Friday, April 25, 2014

Review::Empire Dance 1: Echoes of WarSeries: The Empire Dance, Book 1 By Steven Poore

Empire Dance 1: Echoes of WarEmpire Dance 1: Echoes of War by Steven Poore

My rating: 3 of 5 stars

In my ongoing evaluation of Scribd. This book is available at Smashwords for a fair price and if you subscribe to Scribd you can read it there. The Scribd interface has pleasing elements of readability but it has no note or highlight functions nor do the usual internet lookups work so the reader has a bit of struggle looking things up or making notes and that is compounded by the inability to copy portions of text for notes because of a peculiar encryption pattern. Scribd is definitely not designed well for reviewers. As usual this portion has no effect on my rating.

Empire Dance 1: Echoes of WarSeries: The Empire Dance, Book 1 By Steven Poore

I really enjoyed the writing in this book and the author’s style of writing because it comes close to that of David Weber. What I think Steven Poore may have benefited most from would be to choose one story line that would stand out and dominate; so that the reader ends with a sense that there is a plot.

If you enjoy science fiction that has a lot of procedural element in it, this is the series for you to get to know. There’s world building and thankfully it is not quite as intrusive as what we see in the Honor Harrington series. But it still is enough like that series that it contains about 4 different story lines that don’t quite intersect that well and can be a bit confusing.

The story begins in the Kaleva Drifts with Captain Al-Azra hosting the Imperial and Irian representatives who are there to investigate the remaining wrecks from an apparent confrontation between their vessels. I suppose if we tried to make a plot for the whole it might be the notion of the conflict between these two super powers as demonstrated by their representatives in Kaleva Drifts space.

After that we have the Imperial Palace intrigue story line, the Irian fight against rebel smuggler story line, and the Imperial forces that are shaking down for battles with pirates. One thing I am sure of is that the intent is for all of these to come together. The problem is that none of these story-line plots seems to be resolved so in reality there is no plot that is resolved within the entire story. Or at least I missed that

Usually with a trilogy I don’t complain that much about the plot being resolve unless it becomes apparent that the stories have been broken up to create more books. Each story is about 50k words which is a health novella but not a novel. If they had some sort of resolution to them I’d be much happier, it’s when it’s evident that these could have all been put together to make a 500 page or less novel that it creates a problem. At least the first three could have been put together. The upside is that each novel is inexpensive enough to be in total: the price of a good novel.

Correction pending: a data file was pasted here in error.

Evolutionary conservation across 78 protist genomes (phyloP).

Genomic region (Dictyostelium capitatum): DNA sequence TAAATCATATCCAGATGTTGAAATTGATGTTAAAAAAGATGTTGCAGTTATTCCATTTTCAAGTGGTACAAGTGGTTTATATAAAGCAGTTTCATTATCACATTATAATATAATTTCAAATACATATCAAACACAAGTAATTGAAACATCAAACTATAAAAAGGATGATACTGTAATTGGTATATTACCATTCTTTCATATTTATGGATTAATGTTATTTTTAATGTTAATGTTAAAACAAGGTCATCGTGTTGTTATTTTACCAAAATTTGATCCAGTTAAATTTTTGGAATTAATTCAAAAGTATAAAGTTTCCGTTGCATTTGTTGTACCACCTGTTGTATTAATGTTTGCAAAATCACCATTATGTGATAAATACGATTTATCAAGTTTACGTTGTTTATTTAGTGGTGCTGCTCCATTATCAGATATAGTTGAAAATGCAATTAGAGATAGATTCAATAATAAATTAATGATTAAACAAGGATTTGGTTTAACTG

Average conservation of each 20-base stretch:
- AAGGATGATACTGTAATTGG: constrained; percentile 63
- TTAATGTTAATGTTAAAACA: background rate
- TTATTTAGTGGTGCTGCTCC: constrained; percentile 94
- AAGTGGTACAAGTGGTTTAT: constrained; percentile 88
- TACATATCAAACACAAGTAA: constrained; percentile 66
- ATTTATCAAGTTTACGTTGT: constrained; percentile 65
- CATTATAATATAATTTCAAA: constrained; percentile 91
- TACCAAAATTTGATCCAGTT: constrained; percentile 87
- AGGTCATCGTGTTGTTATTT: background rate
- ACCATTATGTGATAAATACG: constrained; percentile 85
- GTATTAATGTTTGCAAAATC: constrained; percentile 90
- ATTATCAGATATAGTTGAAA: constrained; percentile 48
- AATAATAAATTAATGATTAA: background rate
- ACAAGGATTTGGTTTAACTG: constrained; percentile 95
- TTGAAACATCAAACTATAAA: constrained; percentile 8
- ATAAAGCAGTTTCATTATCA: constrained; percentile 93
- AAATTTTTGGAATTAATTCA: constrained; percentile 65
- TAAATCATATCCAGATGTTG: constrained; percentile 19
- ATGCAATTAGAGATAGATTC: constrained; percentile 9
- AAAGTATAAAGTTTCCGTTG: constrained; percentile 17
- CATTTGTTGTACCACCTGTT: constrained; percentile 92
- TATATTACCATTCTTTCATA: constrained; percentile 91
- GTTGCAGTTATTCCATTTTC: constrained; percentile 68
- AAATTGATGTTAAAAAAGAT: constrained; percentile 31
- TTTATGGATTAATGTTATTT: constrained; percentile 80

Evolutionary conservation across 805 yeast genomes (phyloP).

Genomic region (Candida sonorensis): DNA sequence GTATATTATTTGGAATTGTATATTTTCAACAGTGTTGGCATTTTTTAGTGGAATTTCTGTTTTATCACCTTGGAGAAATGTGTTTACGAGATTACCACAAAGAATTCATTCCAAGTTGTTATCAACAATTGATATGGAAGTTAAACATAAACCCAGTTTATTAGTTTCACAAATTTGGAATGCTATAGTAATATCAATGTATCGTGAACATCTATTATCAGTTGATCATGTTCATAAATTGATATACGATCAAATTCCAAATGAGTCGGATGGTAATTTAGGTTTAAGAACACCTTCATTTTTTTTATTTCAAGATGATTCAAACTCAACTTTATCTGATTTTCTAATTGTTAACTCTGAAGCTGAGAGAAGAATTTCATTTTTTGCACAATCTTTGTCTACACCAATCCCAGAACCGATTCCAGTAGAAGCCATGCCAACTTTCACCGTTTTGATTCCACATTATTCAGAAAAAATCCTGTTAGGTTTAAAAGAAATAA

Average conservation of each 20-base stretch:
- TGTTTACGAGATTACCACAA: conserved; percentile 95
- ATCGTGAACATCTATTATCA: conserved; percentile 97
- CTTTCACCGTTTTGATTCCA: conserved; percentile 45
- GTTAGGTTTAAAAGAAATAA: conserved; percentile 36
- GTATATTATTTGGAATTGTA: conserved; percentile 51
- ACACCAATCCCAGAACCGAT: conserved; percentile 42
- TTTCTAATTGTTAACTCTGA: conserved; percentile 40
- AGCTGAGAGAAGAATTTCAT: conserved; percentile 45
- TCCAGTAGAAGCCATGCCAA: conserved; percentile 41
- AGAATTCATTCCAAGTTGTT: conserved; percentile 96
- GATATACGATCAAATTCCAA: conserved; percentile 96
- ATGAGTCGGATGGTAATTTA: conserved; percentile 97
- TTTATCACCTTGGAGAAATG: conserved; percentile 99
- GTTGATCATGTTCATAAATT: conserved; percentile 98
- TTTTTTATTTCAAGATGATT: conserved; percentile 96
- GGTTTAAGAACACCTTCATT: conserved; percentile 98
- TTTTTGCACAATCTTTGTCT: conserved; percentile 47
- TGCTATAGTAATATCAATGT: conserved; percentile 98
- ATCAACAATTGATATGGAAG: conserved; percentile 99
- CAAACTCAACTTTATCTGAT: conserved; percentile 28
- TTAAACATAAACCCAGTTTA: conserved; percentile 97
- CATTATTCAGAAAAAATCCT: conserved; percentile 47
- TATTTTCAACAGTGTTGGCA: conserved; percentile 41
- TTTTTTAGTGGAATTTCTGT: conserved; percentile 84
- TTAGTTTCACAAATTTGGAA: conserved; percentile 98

I will have yet to see if the plot of the entirety completes.

One thing that uniformly exists throughout and is also something that at first confused me; is the LI (limited Intelligence) that seems to be in the structures and ships of each of these super powers. It took me a while to realize that one of these stories was the Irian’s story thread because they both seem to have these LI-s.

The book is well written with a good pace and a lot of procedural stuff and great world building. The characters take a back seat to this and are not as well developed as I would like but that’s just my preference and a lot of people I know love this kind of fiction.

The real problem I have is when the plot is difficult to define and in this case there end up being 4 stories told that swap chapters back and forth. Add that to the notion that four books could have easily been two books and it becomes one of those things like salt in a wound.

This is still great SFF for those who love the Political and Procedural world building and with the narrative that flows easily it shouldn’t take me that long to finish the 4 books that are offered.

This has an adult rating but I think it would work as YA. With a bit more character development and plot direction I could have given this and easy 5 star.

J.L. Dobias

View all my reviews

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